On one level, this is just a story — one of many, I’ll admit — of my being an idiot and taking the long way round to achieve anything. Increasingly, though, I can’t help thinking about it in relation to the relative confidence I now feel in approaching different ideas and stating what I do and don’t believe. For years I felt so small and intimidated. If I read something I disagreed with, or which didn’t seem to make sense, I instantly assumed I’d misunderstood and closed the book (usually to have an online argument about the War on Terror, selecting adversaries to whom I’d feel morally, if not intellectually, superior). These days I wonder whether, in the hands of certain people, intellectual intimidation isn’t partly the point, or at least whether certain ideas are presented in such a way as to demand not engagement, but mindless embrace or flight.

I realised I didn’t miss competing to be a clever person

It’s not that I consider myself some tragic loss to German studies, or that I hold anyone else responsible for my staying up until 5am playing Pac Man World 2 rather than analysing the carnivalesque in Hoffmann’s later works. Still, it turned out I was capable of producing an original doctoral thesis for publication — just in the midst of having children whilst working full-time in a non-academic job, not whilst I was in an academic environment. When I had a great expanse of time in which to think, I thought only about how useless I was at thinking.

You could argue this was just a me thing. When I met my partner, he was a fellow student, a much more successful one than me. He passed his PhD and lectured at Cambridge and St Andrews. Even so, he often felt the same panic I did. He waited for me to resubmit my thesis so we could graduate together. The night before, we travelled to Cambridge and marvelled at how gorgeous the town was. How privileged we’d been! Why had we been so foolish, wasting so much time obsessing over whether we were good enough? Why hadn’t we embraced it all, lost ourselves in the world of the mind? The next day, we had lunch at my college, only then recalling what it had really felt like.

The same anxiety came rushing back, the desperation to impress, the fear of being exposed as an impostor. So much had been about status. It wasn’t that people were not producing things of worth, but I’d forgotten the pressure, the constant sense that there were rules that you didn’t know but that everyone else did. I realised I didn’t miss competing to be a clever person.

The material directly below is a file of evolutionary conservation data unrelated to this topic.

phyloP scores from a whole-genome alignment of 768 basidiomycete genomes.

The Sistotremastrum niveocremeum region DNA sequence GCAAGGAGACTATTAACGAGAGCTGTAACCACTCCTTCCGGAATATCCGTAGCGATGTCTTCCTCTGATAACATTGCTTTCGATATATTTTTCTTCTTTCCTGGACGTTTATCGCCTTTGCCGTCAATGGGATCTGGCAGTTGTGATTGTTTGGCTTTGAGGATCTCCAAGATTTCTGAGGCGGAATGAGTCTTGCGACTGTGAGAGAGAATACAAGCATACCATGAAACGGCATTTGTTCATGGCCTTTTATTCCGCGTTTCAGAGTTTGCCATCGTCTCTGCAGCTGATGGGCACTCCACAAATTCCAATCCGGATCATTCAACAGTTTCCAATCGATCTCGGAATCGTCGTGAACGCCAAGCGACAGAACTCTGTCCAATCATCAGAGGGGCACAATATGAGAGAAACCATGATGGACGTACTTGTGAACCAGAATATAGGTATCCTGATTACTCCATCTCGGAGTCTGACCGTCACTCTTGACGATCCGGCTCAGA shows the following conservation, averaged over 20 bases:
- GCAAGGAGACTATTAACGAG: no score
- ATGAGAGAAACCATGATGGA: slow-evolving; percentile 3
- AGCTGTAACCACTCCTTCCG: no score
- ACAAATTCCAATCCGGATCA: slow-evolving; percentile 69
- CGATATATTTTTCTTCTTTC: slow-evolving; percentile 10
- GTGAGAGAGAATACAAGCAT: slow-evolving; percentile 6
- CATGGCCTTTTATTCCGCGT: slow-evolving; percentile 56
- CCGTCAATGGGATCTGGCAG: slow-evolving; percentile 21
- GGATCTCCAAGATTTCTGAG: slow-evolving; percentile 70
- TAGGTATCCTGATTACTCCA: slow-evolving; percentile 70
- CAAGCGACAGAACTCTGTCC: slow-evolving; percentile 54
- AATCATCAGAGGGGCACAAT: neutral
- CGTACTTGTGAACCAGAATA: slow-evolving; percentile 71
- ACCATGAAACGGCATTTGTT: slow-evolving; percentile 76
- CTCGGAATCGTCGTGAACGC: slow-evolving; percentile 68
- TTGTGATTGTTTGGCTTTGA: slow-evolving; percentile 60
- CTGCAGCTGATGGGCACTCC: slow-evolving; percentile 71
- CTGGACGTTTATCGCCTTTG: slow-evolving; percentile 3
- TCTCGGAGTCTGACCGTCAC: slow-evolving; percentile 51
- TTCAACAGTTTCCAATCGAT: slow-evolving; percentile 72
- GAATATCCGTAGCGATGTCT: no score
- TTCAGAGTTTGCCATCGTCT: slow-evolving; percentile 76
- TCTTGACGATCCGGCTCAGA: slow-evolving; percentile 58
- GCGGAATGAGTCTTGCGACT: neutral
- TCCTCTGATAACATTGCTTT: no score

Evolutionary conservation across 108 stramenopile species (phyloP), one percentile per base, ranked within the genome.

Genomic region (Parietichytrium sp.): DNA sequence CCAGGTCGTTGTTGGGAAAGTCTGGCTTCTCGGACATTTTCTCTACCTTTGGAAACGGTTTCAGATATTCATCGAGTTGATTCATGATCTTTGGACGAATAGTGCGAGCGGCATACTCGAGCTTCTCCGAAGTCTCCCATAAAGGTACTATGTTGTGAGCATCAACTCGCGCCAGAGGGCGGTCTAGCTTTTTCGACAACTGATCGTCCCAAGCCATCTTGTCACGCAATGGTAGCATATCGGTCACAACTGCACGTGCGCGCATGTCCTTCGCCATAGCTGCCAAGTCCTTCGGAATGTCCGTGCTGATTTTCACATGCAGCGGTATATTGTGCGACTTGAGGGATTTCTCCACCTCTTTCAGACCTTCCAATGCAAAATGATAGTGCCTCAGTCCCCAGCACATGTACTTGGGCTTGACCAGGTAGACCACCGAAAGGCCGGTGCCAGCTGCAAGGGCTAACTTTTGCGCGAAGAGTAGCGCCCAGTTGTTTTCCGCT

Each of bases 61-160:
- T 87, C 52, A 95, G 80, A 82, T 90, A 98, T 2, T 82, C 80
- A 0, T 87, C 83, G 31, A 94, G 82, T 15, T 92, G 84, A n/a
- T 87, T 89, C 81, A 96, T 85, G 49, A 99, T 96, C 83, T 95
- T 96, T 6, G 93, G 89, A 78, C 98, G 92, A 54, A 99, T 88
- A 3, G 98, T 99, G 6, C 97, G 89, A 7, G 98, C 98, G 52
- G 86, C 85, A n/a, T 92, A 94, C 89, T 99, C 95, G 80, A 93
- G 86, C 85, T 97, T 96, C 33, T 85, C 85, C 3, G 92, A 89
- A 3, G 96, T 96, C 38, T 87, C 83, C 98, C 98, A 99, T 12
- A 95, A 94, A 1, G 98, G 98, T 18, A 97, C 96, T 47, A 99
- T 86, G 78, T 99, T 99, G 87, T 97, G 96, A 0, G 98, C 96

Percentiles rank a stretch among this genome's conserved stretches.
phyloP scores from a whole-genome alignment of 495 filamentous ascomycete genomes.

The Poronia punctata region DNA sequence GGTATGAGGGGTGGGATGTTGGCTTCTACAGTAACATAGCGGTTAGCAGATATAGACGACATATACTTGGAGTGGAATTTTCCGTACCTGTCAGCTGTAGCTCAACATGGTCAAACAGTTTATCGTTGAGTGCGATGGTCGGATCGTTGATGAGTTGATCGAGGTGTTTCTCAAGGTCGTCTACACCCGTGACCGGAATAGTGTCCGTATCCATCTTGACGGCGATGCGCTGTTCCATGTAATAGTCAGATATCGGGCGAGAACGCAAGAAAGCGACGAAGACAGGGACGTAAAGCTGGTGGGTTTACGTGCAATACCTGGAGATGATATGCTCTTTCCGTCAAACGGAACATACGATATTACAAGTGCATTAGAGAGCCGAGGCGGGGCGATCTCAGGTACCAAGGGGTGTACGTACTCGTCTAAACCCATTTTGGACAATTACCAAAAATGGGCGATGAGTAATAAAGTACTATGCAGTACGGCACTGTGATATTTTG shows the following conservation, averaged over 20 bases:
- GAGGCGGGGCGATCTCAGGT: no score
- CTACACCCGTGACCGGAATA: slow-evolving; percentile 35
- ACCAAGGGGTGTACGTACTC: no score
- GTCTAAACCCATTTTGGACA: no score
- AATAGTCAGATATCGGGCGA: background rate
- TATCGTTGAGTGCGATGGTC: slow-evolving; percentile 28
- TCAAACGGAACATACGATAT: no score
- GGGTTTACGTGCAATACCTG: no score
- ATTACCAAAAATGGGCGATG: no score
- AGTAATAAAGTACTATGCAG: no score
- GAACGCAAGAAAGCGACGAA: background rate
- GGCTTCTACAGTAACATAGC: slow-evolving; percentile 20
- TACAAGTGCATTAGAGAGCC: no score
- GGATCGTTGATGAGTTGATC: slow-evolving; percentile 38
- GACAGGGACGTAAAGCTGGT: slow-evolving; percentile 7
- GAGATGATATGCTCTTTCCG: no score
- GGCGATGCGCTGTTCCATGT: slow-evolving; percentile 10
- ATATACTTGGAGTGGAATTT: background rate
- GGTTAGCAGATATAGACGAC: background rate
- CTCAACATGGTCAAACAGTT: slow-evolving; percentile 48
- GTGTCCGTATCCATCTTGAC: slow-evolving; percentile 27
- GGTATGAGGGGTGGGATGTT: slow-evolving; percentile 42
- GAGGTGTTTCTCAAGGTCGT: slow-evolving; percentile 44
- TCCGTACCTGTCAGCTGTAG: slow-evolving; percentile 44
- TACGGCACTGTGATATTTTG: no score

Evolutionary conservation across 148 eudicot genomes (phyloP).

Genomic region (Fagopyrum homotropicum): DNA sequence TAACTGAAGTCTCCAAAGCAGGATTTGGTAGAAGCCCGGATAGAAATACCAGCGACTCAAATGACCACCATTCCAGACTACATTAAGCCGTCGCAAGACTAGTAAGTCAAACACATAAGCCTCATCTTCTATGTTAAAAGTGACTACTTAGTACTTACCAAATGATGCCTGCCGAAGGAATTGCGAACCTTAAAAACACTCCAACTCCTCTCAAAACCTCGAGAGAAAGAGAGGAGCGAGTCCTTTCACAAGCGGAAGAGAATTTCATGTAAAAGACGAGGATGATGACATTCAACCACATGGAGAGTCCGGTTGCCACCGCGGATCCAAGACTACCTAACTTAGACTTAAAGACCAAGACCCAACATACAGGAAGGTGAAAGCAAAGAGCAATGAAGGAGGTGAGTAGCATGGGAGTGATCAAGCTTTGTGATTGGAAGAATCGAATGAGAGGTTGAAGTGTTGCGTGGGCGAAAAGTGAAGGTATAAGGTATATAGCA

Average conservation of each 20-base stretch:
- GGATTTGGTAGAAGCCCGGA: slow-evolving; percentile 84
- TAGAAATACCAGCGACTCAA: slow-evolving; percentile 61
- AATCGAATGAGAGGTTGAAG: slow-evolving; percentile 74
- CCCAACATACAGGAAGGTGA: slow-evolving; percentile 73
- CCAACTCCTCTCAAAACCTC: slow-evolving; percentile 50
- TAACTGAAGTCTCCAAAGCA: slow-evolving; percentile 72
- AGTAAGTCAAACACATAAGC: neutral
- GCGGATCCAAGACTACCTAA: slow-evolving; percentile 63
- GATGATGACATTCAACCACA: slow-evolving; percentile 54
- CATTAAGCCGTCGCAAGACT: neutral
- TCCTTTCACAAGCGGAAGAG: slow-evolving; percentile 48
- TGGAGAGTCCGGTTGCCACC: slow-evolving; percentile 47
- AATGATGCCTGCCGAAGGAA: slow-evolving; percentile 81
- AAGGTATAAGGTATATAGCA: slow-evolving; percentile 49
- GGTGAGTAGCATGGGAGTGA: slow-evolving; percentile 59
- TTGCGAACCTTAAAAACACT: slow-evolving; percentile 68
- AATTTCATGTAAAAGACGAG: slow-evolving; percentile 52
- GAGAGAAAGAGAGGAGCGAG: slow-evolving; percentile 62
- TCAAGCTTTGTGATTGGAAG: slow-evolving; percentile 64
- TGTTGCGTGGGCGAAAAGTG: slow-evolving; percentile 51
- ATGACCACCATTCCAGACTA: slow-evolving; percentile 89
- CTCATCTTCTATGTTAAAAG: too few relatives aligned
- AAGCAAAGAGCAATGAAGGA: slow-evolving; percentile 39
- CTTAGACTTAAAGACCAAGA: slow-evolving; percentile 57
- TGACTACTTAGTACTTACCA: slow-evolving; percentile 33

It’s why, I think, I so resent it when people try to intimidate others out of debating particular topics. It is quite easy to be intimidated out of valuing your own thought. I sometimes worry that if I hadn’t completed my doctorate, I’d still be frightened of texts that seemed incoherent but that must, I’d tell myself, mean something special and complex. It’s not that knowing a lot about E.T.A. Hoffmann gives me insight into everything. It’s more that people can’t scare me with “biologist here!“ or “philosopher here!“-type tactics (usually when they’re saying something that would be no more insightful than my saying “linguist here! Sorry, but I’m the authority on what all the words mean!“).

Of course, I’d like to know I could feel the same even if I’d never graduated. The ideal, pure lesson I’d want to get from this is that the idea of cleverness is completely different from the joy of thinking. Obsessing over the former cut me off from the latter.

Much as I regret the time that led up to it, I no longer regret failing my PhD. I wrote something that wasn’t very good because I was so scared of trying to do better. I didn’t attempt to understand things in case I understood them wrongly. I felt constantly torn between shame at my own lack of brilliance and furious resentment at the brilliant people. Where is the space in all of that to work out what you truly believe?

If I had passed the first time, it would have been for writing something about which I didn’t care, something I didn’t really mean. Other than sparing me several years of total embarrassment, what would have been the point of that?